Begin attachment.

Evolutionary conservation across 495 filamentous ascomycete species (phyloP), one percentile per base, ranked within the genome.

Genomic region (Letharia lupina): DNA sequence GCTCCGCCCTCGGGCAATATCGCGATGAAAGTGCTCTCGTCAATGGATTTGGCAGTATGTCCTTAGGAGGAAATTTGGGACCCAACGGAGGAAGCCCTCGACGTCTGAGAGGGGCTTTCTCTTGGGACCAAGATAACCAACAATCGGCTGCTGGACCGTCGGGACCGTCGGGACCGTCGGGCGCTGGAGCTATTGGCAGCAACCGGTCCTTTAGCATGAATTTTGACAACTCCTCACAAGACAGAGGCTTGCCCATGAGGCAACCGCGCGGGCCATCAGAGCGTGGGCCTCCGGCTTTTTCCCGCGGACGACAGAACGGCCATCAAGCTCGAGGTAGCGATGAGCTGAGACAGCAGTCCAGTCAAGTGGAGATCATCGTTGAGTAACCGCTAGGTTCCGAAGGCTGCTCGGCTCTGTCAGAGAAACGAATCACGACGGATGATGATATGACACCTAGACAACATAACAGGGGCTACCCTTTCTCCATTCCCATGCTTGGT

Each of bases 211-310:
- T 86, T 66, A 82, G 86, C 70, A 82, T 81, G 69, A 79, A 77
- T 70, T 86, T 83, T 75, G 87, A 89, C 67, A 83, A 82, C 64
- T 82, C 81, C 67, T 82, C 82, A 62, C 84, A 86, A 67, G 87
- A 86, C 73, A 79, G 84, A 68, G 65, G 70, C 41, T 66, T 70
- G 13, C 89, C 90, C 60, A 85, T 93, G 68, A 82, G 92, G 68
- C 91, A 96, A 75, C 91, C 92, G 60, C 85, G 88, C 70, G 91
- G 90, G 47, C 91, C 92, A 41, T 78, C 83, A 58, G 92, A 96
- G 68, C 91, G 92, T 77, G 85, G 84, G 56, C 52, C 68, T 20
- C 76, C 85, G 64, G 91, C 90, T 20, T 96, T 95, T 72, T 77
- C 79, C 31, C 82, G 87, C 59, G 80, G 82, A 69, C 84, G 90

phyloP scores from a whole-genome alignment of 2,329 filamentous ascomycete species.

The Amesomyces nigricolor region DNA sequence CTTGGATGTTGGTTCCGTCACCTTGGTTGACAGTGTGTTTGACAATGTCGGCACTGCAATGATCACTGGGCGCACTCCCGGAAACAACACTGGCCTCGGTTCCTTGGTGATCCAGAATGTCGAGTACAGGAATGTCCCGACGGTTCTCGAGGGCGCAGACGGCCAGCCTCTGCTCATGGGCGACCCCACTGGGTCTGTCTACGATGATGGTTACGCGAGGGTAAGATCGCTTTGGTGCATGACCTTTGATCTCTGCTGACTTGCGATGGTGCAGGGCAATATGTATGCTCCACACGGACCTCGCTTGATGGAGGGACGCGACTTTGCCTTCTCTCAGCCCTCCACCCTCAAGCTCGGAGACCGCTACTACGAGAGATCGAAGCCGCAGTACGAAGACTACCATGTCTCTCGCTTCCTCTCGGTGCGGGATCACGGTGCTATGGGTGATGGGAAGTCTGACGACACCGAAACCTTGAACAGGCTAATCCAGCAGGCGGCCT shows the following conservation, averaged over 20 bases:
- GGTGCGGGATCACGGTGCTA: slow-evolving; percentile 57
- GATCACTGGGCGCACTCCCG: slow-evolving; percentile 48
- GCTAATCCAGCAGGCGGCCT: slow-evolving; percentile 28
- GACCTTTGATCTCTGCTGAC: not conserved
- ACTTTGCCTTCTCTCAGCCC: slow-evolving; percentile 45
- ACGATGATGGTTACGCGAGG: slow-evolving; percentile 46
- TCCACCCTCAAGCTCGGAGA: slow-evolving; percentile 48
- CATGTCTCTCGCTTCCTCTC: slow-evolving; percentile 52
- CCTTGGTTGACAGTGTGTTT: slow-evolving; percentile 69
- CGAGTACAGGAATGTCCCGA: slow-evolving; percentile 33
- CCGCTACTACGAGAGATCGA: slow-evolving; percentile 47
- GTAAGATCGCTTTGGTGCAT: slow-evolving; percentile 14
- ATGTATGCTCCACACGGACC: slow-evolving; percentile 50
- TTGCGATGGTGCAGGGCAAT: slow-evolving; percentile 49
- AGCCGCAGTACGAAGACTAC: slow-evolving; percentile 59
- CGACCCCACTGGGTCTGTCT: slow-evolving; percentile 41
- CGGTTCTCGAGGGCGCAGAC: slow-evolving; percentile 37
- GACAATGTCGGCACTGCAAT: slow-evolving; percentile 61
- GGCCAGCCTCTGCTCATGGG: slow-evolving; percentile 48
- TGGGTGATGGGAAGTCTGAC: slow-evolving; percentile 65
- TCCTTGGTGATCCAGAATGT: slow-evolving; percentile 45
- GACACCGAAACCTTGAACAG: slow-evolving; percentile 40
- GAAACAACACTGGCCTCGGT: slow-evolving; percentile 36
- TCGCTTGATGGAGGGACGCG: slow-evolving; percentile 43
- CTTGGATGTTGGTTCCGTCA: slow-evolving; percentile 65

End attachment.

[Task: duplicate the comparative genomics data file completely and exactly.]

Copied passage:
Evolutionary conservation across 495 filamentous ascomycete species (phyloP), one percentile per base, ranked within the genome.

Genomic region (Letharia lupina): DNA sequence GCTCCGCCCTCGGGCAATATCGCGATGAAAGTGCTCTCGTCAATGGATTTGGCAGTATGTCCTTAGGAGGAAATTTGGGACCCAACGGAGGAAGCCCTCGACGTCTGAGAGGGGCTTTCTCTTGGGACCAAGATAACCAACAATCGGCTGCTGGACCGTCGGGACCGTCGGGACCGTCGGGCGCTGGAGCTATTGGCAGCAACCGGTCCTTTAGCATGAATTTTGACAACTCCTCACAAGACAGAGGCTTGCCCATGAGGCAACCGCGCGGGCCATCAGAGCGTGGGCCTCCGGCTTTTTCCCGCGGACGACAGAACGGCCATCAAGCTCGAGGTAGCGATGAGCTGAGACAGCAGTCCAGTCAAGTGGAGATCATCGTTGAGTAACCGCTAGGTTCCGAAGGCTGCTCGGCTCTGTCAGAGAAACGAATCACGACGGATGATGATATGACACCTAGACAACATAACAGGGGCTACCCTTTCTCCATTCCCATGCTTGGT

Each of bases 211-310:
- T 86, T 66, A 82, G 86, C 70, A 82, T 81, G 69, A 79, A 77
- T 70, T 86, T 83, T 75, G 87, A 89, C 67, A 83, A 82, C 64
- T 82, C 81, C 67, T 82, C 82, A 62, C 84, A 86, A 67, G 87
- A 86, C 73, A 79, G 84, A 68, G 65, G 70, C 41, T 66, T 70
- G 13, C 89, C 90, C 60, A 85, T 93, G 68, A 82, G 92, G 68
- C 91, A 96, A 75, C 91, C 92, G 60, C 85, G 88, C 70, G 91
- G 90, G 47, C 91, C 92, A 41, T 78, C 83, A 58, G 92, A 96
- G 68, C 91, G 92, T 77, G 85, G 84, G 56, C 52, C 68, T 20
- C 76, C 85, G 64, G 91, C 90, T 20, T 96, T 95, T 72, T 77
- C 79, C 31, C 82, G 87, C 59, G 80, G 82, A 69, C 84, G 90

phyloP scores from a whole-genome alignment of 2,329 filamentous ascomycete species.

The Amesomyces nigricolor region DNA sequence CTTGGATGTTGGTTCCGTCACCTTGGTTGACAGTGTGTTTGACAATGTCGGCACTGCAATGATCACTGGGCGCACTCCCGGAAACAACACTGGCCTCGGTTCCTTGGTGATCCAGAATGTCGAGTACAGGAATGTCCCGACGGTTCTCGAGGGCGCAGACGGCCAGCCTCTGCTCATGGGCGACCCCACTGGGTCTGTCTACGATGATGGTTACGCGAGGGTAAGATCGCTTTGGTGCATGACCTTTGATCTCTGCTGACTTGCGATGGTGCAGGGCAATATGTATGCTCCACACGGACCTCGCTTGATGGAGGGACGCGACTTTGCCTTCTCTCAGCCCTCCACCCTCAAGCTCGGAGACCGCTACTACGAGAGATCGAAGCCGCAGTACGAAGACTACCATGTCTCTCGCTTCCTCTCGGTGCGGGATCACGGTGCTATGGGTGATGGGAAGTCTGACGACACCGAAACCTTGAACAGGCTAATCCAGCAGGCGGCCT shows the following conservation, averaged over 20 bases:
- GGTGCGGGATCACGGTGCTA: slow-evolving; percentile 57
- GATCACTGGGCGCACTCCCG: slow-evolving; percentile 48
- GCTAATCCAGCAGGCGGCCT: slow-evolving; percentile 28
- GACCTTTGATCTCTGCTGAC: not conserved
- ACTTTGCCTTCTCTCAGCCC: slow-evolving; percentile 45
- ACGATGATGGTTACGCGAGG: slow-evolving; percentile 46
- TCCACCCTCAAGCTCGGAGA: slow-evolving; percentile 48
- CATGTCTCTCGCTTCCTCTC: slow-evolving; percentile 52
- CCTTGGTTGACAGTGTGTTT: slow-evolving; percentile 69
- CGAGTACAGGAATGTCCCGA: slow-evolving; percentile 33
- CCGCTACTACGAGAGATCGA: slow-evolving; percentile 47
- GTAAGATCGCTTTGGTGCAT: slow-evolving; percentile 14
- ATGTATGCTCCACACGGACC: slow-evolving; percentile 50
- TTGCGATGGTGCAGGGCAAT: slow-evolving; percentile 49
- AGCCGCAGTACGAAGACTAC: slow-evolving; percentile 59
- CGACCCCACTGGGTCTGTCT: slow-evolving; percentile 41
- CGGTTCTCGAGGGCGCAGAC: slow-evolving; percentile 37
- GACAATGTCGGCACTGCAAT: slow-evolving; percentile 61
- GGCCAGCCTCTGCTCATGGG: slow-evolving; percentile 48
- TGGGTGATGGGAAGTCTGAC: slow-evolving; percentile 65
- TCCTTGGTGATCCAGAATGT: slow-evolving; percentile 45
- GACACCGAAACCTTGAACAG: slow-evolving; percentile 40
- GAAACAACACTGGCCTCGGT: slow-evolving; percentile 36
- TCGCTTGATGGAGGGACGCG: slow-evolving; percentile 43
- CTTGGATGTTGGTTCCGTCA: slow-evolving; percentile 65